It is far too early to estimate the crop size for 2019. A lot will depend on the ability of the government to enforce the aforementioned measures which could easily improve crop yield and quality. However, we can say with relative certainty that crop size in 2019 will be smaller than 2018.
Other Regions – opportunities missed
Even with four years of rising and record setting vanilla prices growing regions such as India, Mexico and French Polynesia were not able to increase their production of vanilla beans. We know very little about Indian vanilla production but for years we have been hearing about an imminent explosion in production that has never materialized. Domestic consumption may be part of the reason but the region still remains a mystery to us as far as vanilla production is concerned.
French Polynesian vanilla production has fallen as the primary exporters continue to collude in order to keep prices well above Madagascar levels thus discouraging any market expansion and encouraging buyers to seek alternatives such as PNG Tahitian type quality.
Mexican vanilla production is less than 10mt and sadly appears to be in its death throes with no significant increases and very limited availability despite three years of favorable prices.
Although we see many positive signs emerging in the global vanilla trade the market still has a long way to go before full recovery.
New vanilla vines planted over the past 3-4 years will start to yield in 2019 and even more so in 2020 when world-wide vanilla production could increase dramatically. Madagascar will probably see a decline in quality and production for 2019 but we do not expect it to be anywhere near as severe as many are predicting. A recent market report circulating in the industry suggests that vanillin contents for the 2019 Madagascar crop would not exceed .4% and that green vanilla theft was rampant and remaining stocks from 2018 were already sold. Very alarmist in our opinion. This is the traditional “silly” period in Madagascar where every manner of dis-information circulates in the market. It is perfectly normal that farmers and collectors want to see prices remain high. The reality is that a clear and concise assessment of any vanilla crop cannot be made until the harvest is complete and curing has started. In Madagascar this will not be before August/September at the earliest. Early prices for green vanilla in the northern region of Ambanja are extremely high considering the actual state of the market. These should not be taken as a barometer of where prices are going as the area accounts for only about 5% of the total crop. There could be any number of factors driving these prices.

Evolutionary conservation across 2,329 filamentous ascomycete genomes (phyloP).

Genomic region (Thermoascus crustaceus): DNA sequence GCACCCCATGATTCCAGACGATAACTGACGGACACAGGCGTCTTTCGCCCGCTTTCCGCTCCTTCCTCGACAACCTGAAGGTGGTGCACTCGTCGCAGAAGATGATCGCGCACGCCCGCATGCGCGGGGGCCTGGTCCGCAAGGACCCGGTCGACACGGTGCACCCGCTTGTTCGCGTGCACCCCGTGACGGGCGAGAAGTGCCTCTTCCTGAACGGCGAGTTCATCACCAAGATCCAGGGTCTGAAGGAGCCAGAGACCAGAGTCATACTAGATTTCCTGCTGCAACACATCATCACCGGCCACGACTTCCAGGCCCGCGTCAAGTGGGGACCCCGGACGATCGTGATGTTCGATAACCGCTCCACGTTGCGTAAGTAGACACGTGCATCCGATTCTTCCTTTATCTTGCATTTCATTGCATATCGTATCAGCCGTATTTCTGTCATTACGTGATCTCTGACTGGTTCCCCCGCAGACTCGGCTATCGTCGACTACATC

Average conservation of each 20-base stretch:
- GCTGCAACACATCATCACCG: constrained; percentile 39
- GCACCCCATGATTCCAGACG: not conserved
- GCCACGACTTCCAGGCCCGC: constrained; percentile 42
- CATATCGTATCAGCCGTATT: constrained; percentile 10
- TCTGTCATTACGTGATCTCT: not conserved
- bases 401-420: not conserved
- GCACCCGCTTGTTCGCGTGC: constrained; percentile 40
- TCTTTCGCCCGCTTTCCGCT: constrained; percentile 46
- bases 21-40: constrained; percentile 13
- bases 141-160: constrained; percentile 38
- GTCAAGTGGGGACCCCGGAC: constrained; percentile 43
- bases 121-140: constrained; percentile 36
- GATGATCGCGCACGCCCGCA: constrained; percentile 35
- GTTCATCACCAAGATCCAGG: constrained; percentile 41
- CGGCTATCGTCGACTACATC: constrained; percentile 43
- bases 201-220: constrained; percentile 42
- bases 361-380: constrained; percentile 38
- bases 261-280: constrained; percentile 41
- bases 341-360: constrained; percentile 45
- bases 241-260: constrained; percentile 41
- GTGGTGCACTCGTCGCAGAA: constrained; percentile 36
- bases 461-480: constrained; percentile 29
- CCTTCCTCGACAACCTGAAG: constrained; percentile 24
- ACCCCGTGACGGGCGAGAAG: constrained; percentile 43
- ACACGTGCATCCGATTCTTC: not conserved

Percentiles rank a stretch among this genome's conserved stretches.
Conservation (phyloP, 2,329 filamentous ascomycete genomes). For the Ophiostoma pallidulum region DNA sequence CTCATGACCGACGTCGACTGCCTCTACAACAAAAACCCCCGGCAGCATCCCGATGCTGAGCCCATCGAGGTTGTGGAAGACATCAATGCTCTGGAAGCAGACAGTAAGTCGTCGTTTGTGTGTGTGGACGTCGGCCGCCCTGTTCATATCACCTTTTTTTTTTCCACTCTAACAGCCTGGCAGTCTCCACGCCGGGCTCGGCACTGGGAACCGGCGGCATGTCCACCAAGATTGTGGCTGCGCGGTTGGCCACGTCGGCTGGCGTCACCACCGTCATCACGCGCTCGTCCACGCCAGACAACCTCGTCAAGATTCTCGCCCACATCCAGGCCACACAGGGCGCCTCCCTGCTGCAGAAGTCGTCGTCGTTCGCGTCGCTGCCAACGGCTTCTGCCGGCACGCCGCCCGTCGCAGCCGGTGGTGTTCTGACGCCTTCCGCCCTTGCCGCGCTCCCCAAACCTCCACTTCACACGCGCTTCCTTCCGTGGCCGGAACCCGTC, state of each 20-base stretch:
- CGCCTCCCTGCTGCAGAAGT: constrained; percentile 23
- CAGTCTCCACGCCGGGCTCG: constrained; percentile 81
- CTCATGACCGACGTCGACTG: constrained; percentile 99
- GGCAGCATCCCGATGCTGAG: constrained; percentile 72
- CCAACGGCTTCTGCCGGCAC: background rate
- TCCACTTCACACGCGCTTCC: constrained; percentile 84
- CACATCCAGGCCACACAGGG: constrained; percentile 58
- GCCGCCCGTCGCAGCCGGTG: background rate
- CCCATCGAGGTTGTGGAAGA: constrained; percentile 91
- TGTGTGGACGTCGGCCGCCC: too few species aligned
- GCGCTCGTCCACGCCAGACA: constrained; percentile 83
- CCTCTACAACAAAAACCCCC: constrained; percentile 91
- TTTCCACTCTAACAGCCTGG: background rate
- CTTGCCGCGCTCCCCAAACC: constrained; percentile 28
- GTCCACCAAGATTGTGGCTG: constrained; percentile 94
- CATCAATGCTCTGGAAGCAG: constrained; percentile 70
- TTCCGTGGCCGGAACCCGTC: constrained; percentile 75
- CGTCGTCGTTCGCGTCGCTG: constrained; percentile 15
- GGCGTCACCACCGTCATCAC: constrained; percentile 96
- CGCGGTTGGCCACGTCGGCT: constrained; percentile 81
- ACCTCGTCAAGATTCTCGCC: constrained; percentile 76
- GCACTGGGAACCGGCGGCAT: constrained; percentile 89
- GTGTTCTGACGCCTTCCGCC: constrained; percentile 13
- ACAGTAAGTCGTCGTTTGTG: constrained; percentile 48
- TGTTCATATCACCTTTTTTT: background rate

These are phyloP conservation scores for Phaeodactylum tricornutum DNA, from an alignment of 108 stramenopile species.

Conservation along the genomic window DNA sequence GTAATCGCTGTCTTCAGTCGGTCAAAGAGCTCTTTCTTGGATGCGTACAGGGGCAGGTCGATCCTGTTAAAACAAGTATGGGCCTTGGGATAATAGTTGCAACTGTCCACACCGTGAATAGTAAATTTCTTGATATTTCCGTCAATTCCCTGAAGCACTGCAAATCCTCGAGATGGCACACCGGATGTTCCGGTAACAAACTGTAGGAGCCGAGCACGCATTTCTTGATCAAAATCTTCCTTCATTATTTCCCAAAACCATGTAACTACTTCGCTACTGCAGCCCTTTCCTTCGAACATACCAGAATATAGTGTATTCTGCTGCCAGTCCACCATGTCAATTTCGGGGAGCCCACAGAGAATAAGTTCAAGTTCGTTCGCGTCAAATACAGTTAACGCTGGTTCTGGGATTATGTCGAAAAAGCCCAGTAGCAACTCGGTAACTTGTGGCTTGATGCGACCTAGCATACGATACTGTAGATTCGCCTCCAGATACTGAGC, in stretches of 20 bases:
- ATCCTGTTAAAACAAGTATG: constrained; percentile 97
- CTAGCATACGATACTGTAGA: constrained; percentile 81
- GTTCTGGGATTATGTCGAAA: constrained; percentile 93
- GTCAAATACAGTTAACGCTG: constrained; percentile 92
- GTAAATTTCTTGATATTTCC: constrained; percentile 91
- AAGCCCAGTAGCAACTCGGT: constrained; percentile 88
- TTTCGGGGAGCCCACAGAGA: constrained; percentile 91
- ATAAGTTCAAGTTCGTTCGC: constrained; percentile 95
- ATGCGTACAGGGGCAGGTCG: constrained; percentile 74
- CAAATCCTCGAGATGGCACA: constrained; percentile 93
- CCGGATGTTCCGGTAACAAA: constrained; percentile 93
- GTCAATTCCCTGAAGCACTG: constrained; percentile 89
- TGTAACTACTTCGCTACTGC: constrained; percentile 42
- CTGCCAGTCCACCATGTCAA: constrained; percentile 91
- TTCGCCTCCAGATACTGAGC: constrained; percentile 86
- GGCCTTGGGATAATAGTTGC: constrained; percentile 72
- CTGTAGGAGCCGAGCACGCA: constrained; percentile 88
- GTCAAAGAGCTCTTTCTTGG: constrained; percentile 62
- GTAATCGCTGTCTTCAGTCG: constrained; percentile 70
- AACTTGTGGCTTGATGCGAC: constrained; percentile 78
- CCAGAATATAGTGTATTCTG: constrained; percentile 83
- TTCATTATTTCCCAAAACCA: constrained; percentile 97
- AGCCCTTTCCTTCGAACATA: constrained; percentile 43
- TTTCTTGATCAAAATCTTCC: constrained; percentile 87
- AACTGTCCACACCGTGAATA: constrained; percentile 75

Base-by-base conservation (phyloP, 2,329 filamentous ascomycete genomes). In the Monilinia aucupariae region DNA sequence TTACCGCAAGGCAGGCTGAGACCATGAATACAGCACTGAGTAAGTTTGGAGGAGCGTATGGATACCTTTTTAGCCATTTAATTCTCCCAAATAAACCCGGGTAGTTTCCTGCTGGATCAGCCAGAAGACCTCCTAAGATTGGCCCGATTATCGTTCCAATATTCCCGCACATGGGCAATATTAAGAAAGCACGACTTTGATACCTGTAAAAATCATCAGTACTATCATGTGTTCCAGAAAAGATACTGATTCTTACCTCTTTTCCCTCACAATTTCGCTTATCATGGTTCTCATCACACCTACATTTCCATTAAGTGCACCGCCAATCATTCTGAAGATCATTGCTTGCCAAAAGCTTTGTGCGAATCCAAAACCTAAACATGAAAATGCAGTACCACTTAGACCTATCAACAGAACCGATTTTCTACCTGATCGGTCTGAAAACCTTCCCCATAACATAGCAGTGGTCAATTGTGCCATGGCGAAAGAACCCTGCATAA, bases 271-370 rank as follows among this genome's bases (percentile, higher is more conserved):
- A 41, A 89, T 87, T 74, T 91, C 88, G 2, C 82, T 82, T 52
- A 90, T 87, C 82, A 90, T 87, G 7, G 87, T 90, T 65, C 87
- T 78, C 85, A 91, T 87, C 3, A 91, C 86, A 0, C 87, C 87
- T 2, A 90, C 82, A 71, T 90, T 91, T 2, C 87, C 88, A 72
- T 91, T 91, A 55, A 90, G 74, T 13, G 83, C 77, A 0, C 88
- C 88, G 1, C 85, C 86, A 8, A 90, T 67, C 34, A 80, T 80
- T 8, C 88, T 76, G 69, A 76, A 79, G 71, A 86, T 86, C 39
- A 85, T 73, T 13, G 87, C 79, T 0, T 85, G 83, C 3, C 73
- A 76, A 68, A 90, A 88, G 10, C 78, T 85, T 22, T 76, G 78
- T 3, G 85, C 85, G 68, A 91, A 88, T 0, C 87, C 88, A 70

The realization that allowing the vanilla to fully mature means better yields and improved quality seems to be taking hold in all origins. The harvesting of immature vanilla is still a serious problem, but not to the extent of previous years.
The government of Madagascar still allows for the quick curing of vanilla and extraction of green vanilla. We are hopeful they will soon move to restrict these practices which are extremely detrimental to the communities throughout the vanilla region as we have repeatedly stated in previous reports. Early reports suggest that there will be an increase in the demand for quick curing. A new facility is being installed at Antsohihy 200km from Ambanja. This is bad news for the vanilla communities of Madagascar.
The demand for exhausted or spent vanilla, (vanilla waste after extraction), and vanilla seeds sifted from this material has exploded over the last 12 months. Prices for what is essentially a waste product with absolutely no flavor characteristics have increased many times over. We saw the same trend during the last vanilla crisis. Some food manufacturers will add these products to their formulation simply so the words vanilla beans or natural vanilla can remain on the ingredient declaration. Ultimately the product will be flavored with natural vanillin or similar products which are not derived from vanilla beans.
Although clearly deceptive for the consumer this is an indication that some food manufacturers are still willing to bend the rules as long as vanilla prices remain prohibitively high.
Although the global vanilla market may still experience some unexpected speed bumps the trend is undeniably moving towards lower prices over the long run.
Despite the smaller than expected crop in Madagascar other growing regions will, for the most part, produce well in 2019 and by 2020 we could easily see a significant surplus in world-wide vanilla production.
Buyers should maintain a disciplined approach and ignore the raft of rumors which are bound to circulate in the coming months. Even at current levels, vanilla prices are not sustainable over the long run. In order to avoid a potential catastrophic collapse in 2020, we believe prices must correct further in 2019. Only buyers have the power to steer the market in this direction.
Aust & Hachmann (Canada) Ltd